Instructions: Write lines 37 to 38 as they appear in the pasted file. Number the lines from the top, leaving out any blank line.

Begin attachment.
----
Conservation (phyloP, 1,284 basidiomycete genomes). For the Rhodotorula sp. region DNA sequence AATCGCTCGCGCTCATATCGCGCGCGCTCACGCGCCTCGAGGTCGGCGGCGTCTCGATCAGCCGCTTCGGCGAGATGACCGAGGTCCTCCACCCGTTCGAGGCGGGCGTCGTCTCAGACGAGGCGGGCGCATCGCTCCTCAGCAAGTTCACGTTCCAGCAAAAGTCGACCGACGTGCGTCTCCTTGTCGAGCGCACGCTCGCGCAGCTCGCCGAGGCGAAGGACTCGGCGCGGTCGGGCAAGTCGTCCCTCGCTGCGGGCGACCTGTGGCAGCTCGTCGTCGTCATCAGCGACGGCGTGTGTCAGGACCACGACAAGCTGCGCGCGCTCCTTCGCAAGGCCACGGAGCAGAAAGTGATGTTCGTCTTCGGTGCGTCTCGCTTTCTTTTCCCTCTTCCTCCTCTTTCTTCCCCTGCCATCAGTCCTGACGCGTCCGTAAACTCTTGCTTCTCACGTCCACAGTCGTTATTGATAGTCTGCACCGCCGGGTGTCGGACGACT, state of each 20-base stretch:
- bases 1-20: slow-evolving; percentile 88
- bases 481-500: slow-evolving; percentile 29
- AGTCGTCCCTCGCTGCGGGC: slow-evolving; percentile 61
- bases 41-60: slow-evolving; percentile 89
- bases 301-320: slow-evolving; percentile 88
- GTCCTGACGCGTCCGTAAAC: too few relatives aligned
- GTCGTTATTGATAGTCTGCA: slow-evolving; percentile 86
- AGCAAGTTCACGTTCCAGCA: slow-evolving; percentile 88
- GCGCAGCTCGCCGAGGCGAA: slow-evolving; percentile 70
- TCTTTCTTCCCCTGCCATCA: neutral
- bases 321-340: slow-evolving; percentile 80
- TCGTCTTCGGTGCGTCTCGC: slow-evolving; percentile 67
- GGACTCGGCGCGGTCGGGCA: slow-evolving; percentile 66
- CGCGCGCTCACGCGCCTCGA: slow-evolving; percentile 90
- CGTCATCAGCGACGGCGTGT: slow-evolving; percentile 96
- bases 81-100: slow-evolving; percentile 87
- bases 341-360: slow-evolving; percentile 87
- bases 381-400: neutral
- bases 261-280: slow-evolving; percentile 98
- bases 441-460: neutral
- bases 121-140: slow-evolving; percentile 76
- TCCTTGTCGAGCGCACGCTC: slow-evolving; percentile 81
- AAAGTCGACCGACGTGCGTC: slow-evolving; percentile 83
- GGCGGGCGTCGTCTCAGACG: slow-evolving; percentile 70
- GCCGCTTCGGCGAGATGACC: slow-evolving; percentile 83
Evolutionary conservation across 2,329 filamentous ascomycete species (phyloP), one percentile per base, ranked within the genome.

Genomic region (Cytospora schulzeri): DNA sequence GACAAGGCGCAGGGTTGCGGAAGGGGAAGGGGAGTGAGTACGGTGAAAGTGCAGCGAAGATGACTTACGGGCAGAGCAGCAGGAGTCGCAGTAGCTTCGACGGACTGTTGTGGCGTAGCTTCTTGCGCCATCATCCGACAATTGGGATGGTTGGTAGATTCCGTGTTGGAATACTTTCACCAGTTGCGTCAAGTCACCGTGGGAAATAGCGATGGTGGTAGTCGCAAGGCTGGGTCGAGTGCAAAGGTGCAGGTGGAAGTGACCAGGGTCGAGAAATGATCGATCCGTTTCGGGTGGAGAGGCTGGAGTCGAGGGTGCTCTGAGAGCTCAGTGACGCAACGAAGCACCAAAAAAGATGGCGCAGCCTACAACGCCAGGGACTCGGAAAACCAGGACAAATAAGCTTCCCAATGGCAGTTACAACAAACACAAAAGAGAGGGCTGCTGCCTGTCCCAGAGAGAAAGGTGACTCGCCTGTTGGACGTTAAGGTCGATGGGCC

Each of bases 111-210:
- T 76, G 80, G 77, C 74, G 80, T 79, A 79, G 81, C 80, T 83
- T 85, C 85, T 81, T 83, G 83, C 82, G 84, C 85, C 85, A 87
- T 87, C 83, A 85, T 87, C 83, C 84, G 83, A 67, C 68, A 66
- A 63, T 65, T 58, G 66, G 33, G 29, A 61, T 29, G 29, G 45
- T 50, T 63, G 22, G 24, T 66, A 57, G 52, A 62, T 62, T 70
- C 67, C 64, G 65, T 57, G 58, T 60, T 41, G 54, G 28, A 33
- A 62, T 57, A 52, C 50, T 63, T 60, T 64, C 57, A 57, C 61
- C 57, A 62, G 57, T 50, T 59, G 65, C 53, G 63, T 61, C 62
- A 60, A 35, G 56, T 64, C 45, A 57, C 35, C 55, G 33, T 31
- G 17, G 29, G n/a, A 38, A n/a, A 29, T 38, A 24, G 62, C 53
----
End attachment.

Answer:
- C 57, A 62, G 57, T 50, T 59, G 65, C 53, G 63, T 61, C 62
- A 60, A 35, G 56, T 64, C 45, A 57, C 35, C 55, G 33, T 31